"Rental markets are tightening as more and more renters need a place to rent out - increasing the rental price across certain capital cities." - Mitch Connolly, Senior Investment Analyst
Rental prices in many capital cities have surged over the past year, with some of the biggest increases in almost 15 years leaving many Australian renters out of luck.
The median weekly asking price for house rents is at a record high in Sydney, Brisbane, Adelaide, Hobart and Canberra, new data reveals, at its highest in six years in Perth and Darwin and $10 off its record in Melbourne.
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And apartment prices are little better: in Brisbane, Adelaide and Canberra, they are at a record high while Perth’s are at their highest since 2015, and the highest since 2016 in Darwin.
These are the stark findings from the latest quarterly Domain Rent Report, released on Thursday. It again calls into question how much further rent prices can surge, with growth far outstripping wages.
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The only bright spots for renters were in Sydney — where the median apartment price of $470 is unchanged over the quarter; down 6 per cent year-on-year and at the same price as 2013 – and Melbourne, where prices continue their downward trajectory. The median unit rent in Melbourne is $365 – down 12 per cent from a year ago, pushed further down by a 2.7 per cent decline over the June quarter.
The other capital to record a fall was Hobart, where the dizzying price surges of the past five years have paused – for now. The median rent of $400 is down 4.8 per cent over the quarter but still up 5.3 per cent year-on-year.
The year-on-year change in the cost of renting a house in Adelaide and Canberra is the biggest in 14 years. In Brisbane, it’s the fastest in 13 years for houses and in 10 years for apartments. This is likely to be encouraging news for prospective landlords given the stagnant apartment purchase prices over the past six years.
In Perth, the annual rent price increase is also the highest in 14 years, and the median looks likely to top the market’s previous peak, recorded mid-boom in 2013. The annual unit price increase was 18.8 per cent, the steepest in 13 years.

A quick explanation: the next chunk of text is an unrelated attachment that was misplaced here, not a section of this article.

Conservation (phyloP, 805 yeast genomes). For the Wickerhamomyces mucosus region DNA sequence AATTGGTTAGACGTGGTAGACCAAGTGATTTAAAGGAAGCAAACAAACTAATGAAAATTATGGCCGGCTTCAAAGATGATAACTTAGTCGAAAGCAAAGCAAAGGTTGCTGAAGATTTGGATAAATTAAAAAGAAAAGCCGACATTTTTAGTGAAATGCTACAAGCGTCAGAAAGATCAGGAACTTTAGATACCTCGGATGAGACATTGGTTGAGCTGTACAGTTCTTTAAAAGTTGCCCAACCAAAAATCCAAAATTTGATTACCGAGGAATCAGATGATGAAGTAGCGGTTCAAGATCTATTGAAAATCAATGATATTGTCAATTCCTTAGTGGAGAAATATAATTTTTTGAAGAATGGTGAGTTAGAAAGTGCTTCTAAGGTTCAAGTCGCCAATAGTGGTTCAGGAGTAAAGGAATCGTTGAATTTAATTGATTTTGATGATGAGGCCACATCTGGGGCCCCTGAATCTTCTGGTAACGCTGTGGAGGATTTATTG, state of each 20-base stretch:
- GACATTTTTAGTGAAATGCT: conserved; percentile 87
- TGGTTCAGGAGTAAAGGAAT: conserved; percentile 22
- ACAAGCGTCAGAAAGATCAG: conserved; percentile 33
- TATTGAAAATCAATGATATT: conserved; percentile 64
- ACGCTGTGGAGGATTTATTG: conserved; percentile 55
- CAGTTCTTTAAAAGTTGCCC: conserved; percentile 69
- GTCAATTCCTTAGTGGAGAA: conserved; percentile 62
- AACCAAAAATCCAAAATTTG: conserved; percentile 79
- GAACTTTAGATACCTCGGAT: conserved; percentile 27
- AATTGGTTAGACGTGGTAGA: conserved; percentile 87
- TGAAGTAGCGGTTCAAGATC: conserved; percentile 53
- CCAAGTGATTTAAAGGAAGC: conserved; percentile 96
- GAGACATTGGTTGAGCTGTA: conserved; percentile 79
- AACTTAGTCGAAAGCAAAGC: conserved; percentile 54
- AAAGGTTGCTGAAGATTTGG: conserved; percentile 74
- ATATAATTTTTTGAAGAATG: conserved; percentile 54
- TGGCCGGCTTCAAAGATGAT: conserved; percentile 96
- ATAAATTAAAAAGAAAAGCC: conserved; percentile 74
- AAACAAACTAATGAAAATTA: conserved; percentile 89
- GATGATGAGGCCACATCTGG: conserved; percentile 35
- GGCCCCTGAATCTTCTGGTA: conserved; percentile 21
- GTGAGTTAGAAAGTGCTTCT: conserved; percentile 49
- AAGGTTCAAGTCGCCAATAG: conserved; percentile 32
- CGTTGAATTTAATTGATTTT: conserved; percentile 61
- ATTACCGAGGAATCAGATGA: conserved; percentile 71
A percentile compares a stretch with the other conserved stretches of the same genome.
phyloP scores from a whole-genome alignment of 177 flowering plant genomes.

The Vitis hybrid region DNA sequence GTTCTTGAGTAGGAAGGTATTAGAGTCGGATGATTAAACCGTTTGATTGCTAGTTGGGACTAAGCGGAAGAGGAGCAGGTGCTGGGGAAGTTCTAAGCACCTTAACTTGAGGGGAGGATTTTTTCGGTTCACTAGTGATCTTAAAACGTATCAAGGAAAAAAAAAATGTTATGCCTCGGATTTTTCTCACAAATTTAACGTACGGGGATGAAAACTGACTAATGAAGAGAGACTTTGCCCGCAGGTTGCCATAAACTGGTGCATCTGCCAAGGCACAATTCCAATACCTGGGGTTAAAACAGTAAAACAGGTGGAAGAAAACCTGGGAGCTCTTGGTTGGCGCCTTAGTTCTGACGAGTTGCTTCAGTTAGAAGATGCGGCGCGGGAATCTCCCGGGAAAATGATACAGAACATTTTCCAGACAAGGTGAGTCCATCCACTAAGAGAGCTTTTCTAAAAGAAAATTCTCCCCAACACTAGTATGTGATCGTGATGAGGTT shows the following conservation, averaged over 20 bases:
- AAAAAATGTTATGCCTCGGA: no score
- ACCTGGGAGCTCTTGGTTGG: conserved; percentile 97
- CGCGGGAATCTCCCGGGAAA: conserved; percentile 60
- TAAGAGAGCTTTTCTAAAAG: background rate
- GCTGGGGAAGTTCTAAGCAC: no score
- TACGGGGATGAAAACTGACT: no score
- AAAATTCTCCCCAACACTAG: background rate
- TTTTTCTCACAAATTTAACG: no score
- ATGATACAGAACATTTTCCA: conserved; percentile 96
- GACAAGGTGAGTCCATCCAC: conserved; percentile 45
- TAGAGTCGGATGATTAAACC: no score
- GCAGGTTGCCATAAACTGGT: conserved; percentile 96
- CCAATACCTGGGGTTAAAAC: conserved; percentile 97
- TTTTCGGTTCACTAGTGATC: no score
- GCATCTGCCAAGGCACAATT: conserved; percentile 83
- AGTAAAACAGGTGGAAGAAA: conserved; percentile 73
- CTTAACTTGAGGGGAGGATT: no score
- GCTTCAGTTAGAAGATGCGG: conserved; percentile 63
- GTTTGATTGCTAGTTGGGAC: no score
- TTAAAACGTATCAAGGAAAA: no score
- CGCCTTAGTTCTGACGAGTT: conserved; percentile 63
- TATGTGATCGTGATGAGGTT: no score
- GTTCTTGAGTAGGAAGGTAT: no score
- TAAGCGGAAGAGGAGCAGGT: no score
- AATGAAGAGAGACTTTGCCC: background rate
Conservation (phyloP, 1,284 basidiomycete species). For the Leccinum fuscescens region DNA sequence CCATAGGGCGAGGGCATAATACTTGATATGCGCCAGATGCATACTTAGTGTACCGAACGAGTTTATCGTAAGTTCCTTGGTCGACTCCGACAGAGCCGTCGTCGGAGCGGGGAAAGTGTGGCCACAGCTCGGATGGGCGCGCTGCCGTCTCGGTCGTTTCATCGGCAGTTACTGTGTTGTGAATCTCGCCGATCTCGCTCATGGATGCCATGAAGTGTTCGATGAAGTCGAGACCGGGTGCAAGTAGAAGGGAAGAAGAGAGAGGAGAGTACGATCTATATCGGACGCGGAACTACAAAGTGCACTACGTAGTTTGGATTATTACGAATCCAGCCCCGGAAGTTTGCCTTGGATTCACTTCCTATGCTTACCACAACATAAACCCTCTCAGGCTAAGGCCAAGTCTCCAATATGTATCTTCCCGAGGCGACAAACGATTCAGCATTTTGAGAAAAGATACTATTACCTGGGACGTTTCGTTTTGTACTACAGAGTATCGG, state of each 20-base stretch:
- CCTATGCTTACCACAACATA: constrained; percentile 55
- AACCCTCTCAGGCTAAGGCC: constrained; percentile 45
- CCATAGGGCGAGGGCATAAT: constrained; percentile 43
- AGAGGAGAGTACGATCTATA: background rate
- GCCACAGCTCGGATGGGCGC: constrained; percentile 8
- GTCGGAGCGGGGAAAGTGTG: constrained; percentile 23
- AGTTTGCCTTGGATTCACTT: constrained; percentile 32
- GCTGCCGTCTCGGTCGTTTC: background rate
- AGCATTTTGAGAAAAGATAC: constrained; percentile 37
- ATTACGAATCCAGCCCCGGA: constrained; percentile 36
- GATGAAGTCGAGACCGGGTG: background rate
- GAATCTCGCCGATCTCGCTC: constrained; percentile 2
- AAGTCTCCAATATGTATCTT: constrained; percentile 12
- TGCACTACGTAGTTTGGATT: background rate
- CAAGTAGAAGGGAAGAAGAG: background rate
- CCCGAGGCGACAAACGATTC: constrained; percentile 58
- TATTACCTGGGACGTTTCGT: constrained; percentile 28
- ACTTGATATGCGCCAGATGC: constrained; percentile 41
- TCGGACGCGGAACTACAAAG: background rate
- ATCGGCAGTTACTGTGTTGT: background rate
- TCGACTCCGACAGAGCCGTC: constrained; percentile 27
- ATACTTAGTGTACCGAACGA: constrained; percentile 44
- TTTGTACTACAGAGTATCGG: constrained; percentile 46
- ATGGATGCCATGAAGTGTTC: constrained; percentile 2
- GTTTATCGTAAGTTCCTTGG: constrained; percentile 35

And in Hobart, house and unit rents have risen 41 per cent and 43 per cent, respectively, over the past five years – far outstripping all other capital cities.
Such uniform price growth was unheard of since 2007-08, said Nicola Powell, chief of research and economics at Domain. Experts are unsure whether the pace of price growth or even demand for rentals in the smaller capitals will last.
“These conditions really haven’t been seen in well over a decade,” she said. “It’s pretty unusual that we’ve got all cities, bar Sydney and Melbourne, rising at a rapid pace.”
Dr Powell said strong rental price growth was problematic for tenants in two ways: it directly impacted household budgets, and it delayed prospective buyers saving a deposit, particularly with runaway house prices in all capital cities.
“We always talk about increasing prices being the barrier to affordable home ownership, but rising rents hinders that even further because household budgets and the savings pot suffer the most,” she said. “I think it’s very challenging. First-home buyer numbers are reducing – it means they will be tenants for longer.
“On the backdrop of low wages growth, household wealth is at a record high – driven in part by a strong rise in house prices. That says tenants are losing out even more because they don’t form part of that.”
She predicted renters priced out of houses would instead look to apartments, which, while still rising, were more affordable.
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Laurence Troy, lecturer in urbanism at the University of Sydney, said it appeared other cities were experiencing what Sydney and, to a lesser extent, Melbourne had been through.
Dr Troy said factors such as who was moving often affected prices. In Hobart, for example, relocating Sydneysider or Melburnians often brought with them higher wages, which was a problem for existing communities.
Sydney and Melbourne renters had dealt with higher prices by sharehousing, for instance, particularly older people who hadn’t done that before, he said, and there would be similar challenges for those in other cities if price growth continued longer-term.
Dr Powell pointed to Darwin’s record high gross rental yield of 7.4 per cent, the highest ever seen in any capital city, as one of the more astounding characteristics of the current rental market.
“What’s the sustainability of that, and what is the demand? Is it temporary because of the times we’re in?”
Dr Troy said the pandemic had “disrupted our expectations around migration and [population] growth”.
“We’re kind of flying a bit blind in that we don’t know where this is headed longer-term,” he said. “The very low vacancy rates, are they long-term or momentary? How do you respond to that? All the people who have vacated Sydney and Melbourne and gone [elsewhere], are they going to stay there or is it a permanent shift?
“And, I think that’s still a big open question. We still don’t know where it’s all landing. Everyone is quick to call it a dramatic shift, but how much is permanent?”
The additional challenge, he said, was employers and governments were highly invested in having employees return to city offices because of the level of investment in those central city areas.
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Lowe, A. (2021, July 8). Renters looking for a bargain out of luck as prices surge again in most capitals. Domain. https://www.domain.com.au/news/renters-looking-for-a-bargain-out-of-luck-as-prices-soar-again-in-most-capitals-1070018/